It is possible that this is the most important Earth Day. Earth Day is part of the process of broadening environmental awareness and causing positive change in how we treat our planet. We are at a juncture where we must make major changes in what we do or our Grandchildren, to the extent that they can take time away from the daunting task of survival in a post-Civilization world, will curse us. I wrote a massive multpart blog post about Earth Day a four years ago, and here I'm giving you a slightly modified version of it, covering just a few aspects of the thing, and telling a couple of personal stories. There are politics, explosions, and folk singers. So put on your Love Beads and your Tie-Dyed MuuMuu and enjoy. Or not enjoy. This is not really for your enjoyment. The First Earth Day The First Earth Day. More Black and White than Green. The first Earth Day was a red letter day in the long, hard struggle to make being good to the environment … to the Earth … … [Read more...] about The Most Important Earth Day
"April is the cruellest month, breeding Lilacs out of the dead land, mixing Memory and desire, stirring Dull roots with spring rain." -T. S. Eliot Of course you all know the refrain, "April showers bring May flowers," but there's one April shower that brings fireballs instead: the Lyrids! Image credit: John Chumack, retrieved from Bob King. Like all meteor showers, the Lyrids come from a comet's dust trail that forms a great ellipse with respect to our Solar System. Once per year, the Earth, in its orbit around the Sun, passes through this dusty debris. When this happens, the Earth, moving at over 10,000 miles-per-hour with respect to these dust grains, cause the dust to vaporize in a fiery plunge as they collide with our atmosphere. Image credit: Gehrz et al. 2006, retrieved from Michael Kelley. Every year, right around April 22nd, this meteor shower peaks, delivering anywhere from 10 to 100 meteors per hour visible beneath dark skies. "Why is there so much variability," you ask? … [Read more...] about Welcome Earth Day with the Greatest April Shower of All: The Lyrids!
Seriously, if there's a day to enjoy the outdoors, then that would have to be Earth Day. If, however, you find yourself stuck inside due to poor weather, volcanic ash plumes, or some other reason, then go check out the Phylo game (http://phylogame.org). It's been up for about a week and a bit, and is already gaining some steady traffic (it's creeping up on google and giving the Greek pastry a run for its money!). Normally, we only put up one new card per weekend, but because it's a special day, we're putting up 6 new cards, and with a variety of different art styles to boot. As if that wasn't enough, check out this picture: THAT'S RIGHT! We have some working rules to play around with! Go check them out here, and enjoy your Earth Day! … [Read more...] about Happy Earth Day! Now go outside, and if the weather is crummy, why not play PHYLO?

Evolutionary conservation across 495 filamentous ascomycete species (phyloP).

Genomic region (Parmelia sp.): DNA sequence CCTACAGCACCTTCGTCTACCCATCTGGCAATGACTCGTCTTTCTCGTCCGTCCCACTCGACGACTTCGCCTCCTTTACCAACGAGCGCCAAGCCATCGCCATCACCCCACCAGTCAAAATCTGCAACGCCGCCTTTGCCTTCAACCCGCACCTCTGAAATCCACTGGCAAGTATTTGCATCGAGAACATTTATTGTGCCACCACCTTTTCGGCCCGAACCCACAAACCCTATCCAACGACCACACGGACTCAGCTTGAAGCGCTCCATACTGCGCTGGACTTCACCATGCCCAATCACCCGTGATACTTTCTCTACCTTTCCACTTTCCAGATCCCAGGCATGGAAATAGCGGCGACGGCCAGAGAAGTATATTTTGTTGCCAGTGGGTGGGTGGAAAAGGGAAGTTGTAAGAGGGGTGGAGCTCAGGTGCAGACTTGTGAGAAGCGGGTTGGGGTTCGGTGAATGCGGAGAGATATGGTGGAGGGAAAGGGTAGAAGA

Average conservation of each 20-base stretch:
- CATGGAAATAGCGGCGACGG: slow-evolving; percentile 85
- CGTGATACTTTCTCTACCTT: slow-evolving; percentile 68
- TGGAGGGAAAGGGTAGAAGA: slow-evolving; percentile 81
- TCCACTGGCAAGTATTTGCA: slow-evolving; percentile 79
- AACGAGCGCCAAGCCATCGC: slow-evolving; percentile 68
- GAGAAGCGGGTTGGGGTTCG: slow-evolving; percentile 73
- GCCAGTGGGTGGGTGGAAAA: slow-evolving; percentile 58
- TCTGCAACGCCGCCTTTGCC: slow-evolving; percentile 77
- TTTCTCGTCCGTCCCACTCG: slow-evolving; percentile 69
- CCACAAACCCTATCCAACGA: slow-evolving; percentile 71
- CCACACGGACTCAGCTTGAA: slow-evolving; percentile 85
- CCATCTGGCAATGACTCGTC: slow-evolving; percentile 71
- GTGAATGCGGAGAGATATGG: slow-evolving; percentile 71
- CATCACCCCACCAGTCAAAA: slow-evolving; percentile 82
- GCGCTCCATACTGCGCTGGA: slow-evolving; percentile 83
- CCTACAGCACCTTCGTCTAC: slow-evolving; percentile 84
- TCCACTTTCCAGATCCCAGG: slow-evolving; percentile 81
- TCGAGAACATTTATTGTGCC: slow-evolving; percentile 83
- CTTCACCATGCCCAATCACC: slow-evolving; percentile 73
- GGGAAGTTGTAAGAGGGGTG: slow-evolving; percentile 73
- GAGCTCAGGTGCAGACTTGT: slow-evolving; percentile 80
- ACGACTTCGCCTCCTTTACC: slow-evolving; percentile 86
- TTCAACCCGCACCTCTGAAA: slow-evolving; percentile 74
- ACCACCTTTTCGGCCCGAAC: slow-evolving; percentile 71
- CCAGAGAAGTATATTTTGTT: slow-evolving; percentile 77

There are many ways to celebrate Earth Day, from sustainability efforts (and check out our new blog, Guilty Planet) to simply appreciating nature. And while this is a beautiful shot of Forest Park right here in Portland, it doesn't compare -- in my eyes -- to the perfection of Earth as seen from so far away. In October of 1946, a V-2 missile was launched from New Mexico, straight up into the air. And at its maximum height of 65 miles (just barely into what was then considered outer space), it snapped the first photographs of the Earth from Space. (And you can click every image on this page to enlarge it.) It wasn't until Apollo 8, 22 years later, that the first color photograph of Earth was taken. The sole idea of Apollo 8 was to orbit and take photographs of the Moon, but when William Anders saw Earth rising over the Moon, he snapped the most famous photo of the mission, known simply as "Earthrise." And now, in the 21st Century, we've got a myriad of satellites, shuttles, spacecraft … [Read more...] about Earth Day from Space
As you may have noticed from yesterday's unusual post, today is Earth Day! I thought I'd share with you some of my favorite pictures from space of it, including the famous photograph from Apollo 8 known as Earthrise: This combination shot made from NASA’s Terra satellite and NOAA’s Geostationary Operational Environmental Satellite: The known satellites at least 0.1 meters in size in orbit around Earth (there are ~11,000 of them as of April 2005, and another 100,000 between 1 cm and 10 cm in size): Looking at the Earth and the docked Space Shuttle from the International Space Station: And the emergence of night over Europe and Africa (yes, the night lights are enhanced): This is our home. I'll be back with more of the standard stuff you love about the Universe tomorrow, but for today, remember that in the vastness of space, in the depths of our galaxy, this little wet rock is where we came to be. And it's our responsibility to take care of it, just as it takes care of us. … [Read more...] about Happy Earth Day in Pictures!